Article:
In December of 2014, a task force in Philadelphia that was formed to study the issue of the benefits and pitfalls of paid sick leave came to its conclusion: Paid sick leave is necessary. Now, two Pennsylvania state senators are announcing their intent to propose legislation to preemptively prohibit mandatory paid sick leave for employees. Two steps forward, three steps back.
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Some arguments in favor of paid sick leave are obvious. If a worker must choose between coming to work sick or losing pay, she is likely to come to work and infect the rest of the office. Then, everybody gets sick, which becomes expensive for the employer even if he does not offer paid sick leave. Productivity decreases when employees work while sick, and when workers are absent, work does not get done. Seems much cheaper to pay one employee to recuperate at home for a couple of days, then to have a bunch of employees be unproductive or stuck at home for days at a stretch.
Arguments against paid sick leave include the expectation that employees will fake being sick to get paid days off. When some cities mandate paid sick leave and others don’t, the fear is that employers will relocate to places in which they are not required to offer such benefits. The humane cities that mandate paid sick leave will lose businesses and their economies will suffer.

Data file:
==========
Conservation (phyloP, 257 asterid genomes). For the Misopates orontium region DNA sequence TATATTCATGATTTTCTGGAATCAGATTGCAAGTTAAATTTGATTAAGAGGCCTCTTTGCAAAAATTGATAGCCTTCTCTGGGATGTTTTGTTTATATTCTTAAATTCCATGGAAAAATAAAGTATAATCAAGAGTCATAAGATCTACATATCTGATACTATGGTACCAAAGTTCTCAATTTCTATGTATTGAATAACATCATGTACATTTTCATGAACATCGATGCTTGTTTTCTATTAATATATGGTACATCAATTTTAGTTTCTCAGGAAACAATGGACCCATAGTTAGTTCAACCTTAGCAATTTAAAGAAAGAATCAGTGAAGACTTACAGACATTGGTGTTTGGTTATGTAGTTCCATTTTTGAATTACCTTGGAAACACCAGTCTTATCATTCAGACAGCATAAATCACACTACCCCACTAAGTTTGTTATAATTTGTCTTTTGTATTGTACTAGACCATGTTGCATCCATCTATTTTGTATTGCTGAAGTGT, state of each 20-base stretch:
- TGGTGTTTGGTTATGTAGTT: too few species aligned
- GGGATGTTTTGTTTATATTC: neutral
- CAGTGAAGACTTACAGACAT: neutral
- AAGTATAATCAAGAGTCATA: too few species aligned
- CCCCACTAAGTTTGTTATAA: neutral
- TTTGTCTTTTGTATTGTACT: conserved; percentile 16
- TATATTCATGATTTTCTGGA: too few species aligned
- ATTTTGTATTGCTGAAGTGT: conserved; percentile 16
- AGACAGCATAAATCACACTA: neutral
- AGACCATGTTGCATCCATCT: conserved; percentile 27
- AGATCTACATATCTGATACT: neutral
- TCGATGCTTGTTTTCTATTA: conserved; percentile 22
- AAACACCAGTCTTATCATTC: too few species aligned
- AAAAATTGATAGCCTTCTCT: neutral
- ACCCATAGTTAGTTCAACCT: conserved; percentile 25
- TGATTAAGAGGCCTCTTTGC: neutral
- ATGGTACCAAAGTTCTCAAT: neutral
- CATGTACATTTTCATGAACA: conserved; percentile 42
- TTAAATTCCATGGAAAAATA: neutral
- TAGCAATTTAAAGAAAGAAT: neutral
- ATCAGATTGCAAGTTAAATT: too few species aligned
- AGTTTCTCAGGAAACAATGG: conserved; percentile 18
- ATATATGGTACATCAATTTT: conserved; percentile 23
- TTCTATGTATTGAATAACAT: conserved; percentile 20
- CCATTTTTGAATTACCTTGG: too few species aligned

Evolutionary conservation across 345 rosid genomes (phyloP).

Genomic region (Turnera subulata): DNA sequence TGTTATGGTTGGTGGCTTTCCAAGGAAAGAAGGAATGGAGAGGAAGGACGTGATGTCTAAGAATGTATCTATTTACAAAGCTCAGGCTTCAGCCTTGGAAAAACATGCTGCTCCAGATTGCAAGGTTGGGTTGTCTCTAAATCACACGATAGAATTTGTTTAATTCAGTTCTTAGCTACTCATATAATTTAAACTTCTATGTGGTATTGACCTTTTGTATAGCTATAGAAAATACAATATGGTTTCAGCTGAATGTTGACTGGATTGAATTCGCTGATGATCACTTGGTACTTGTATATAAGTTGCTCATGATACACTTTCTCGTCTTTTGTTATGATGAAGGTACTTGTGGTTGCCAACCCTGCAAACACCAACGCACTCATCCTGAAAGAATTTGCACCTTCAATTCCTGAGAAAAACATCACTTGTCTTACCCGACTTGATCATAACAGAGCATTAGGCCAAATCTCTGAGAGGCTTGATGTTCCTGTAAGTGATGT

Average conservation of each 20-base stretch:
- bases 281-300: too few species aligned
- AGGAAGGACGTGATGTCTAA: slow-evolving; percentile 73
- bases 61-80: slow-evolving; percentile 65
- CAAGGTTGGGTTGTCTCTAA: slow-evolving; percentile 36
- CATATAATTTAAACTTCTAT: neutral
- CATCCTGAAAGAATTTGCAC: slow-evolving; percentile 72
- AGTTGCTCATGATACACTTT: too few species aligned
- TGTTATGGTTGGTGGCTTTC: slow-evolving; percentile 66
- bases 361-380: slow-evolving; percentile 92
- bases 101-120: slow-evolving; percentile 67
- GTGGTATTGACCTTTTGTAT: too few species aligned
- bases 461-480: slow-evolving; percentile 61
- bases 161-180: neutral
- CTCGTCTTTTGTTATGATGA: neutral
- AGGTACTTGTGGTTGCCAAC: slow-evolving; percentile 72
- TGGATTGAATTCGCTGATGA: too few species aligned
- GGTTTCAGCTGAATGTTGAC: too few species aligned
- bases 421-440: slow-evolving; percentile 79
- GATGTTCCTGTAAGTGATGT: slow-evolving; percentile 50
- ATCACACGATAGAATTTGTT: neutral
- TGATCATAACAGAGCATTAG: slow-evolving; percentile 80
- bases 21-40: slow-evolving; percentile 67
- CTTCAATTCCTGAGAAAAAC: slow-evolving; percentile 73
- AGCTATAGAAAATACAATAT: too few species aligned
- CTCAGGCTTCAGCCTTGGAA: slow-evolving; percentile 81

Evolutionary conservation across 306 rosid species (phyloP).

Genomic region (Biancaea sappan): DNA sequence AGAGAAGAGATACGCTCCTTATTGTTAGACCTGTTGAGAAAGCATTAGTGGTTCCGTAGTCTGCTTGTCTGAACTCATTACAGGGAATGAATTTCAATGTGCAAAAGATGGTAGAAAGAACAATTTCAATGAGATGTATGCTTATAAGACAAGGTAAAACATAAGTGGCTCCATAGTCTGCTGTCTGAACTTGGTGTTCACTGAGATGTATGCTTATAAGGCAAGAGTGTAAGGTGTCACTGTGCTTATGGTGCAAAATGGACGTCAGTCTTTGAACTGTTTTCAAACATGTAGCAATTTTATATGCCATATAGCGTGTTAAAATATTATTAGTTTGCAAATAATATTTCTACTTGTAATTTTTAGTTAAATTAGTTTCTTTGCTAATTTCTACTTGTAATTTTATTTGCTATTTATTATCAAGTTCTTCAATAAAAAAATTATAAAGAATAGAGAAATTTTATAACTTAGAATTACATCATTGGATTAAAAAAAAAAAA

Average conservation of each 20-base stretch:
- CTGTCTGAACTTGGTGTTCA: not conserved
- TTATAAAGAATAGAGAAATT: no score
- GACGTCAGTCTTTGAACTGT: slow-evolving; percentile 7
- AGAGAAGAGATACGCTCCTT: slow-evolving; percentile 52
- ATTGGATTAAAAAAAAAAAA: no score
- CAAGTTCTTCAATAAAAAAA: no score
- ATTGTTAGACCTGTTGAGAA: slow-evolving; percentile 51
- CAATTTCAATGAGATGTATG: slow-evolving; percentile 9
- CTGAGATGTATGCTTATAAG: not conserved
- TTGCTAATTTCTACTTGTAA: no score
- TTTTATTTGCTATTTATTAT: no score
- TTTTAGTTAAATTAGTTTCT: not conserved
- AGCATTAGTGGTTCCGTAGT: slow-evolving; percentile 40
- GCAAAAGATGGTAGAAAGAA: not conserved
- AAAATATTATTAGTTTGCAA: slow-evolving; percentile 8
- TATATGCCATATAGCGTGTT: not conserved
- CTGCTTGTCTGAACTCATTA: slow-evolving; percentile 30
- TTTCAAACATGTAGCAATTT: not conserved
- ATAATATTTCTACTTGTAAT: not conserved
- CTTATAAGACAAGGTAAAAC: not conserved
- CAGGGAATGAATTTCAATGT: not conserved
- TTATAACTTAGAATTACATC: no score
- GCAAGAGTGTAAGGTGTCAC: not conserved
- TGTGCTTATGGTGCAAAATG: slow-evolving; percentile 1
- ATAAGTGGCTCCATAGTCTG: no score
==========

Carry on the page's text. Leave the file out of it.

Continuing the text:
In reality, there is strong evidence that paid sick leave reduces turnover and increases overall productivity, which in the end saves the employer money, according to The Bell Policy Center. They also report that “more than 70 percent of San Francisco employers who responded to a survey reported no negative effects on profitability from the paid-sick-leave law.”
Pennsylvania Senators Lisa Boscola (D) and John Eichelberger (R) continue to argue, in spite of evidence to the contrary, that paying sick employees to stay home is unfair to businesses. It gets worse. They have announced they intend to introduce legislation that would preempt local paid sick law ordinances.
In other words, mandating benefits such as sick pay would be against the law. This is an attempt to shut down the conversation — regardless of whether improved time-off policies would benefit both employees and employers.
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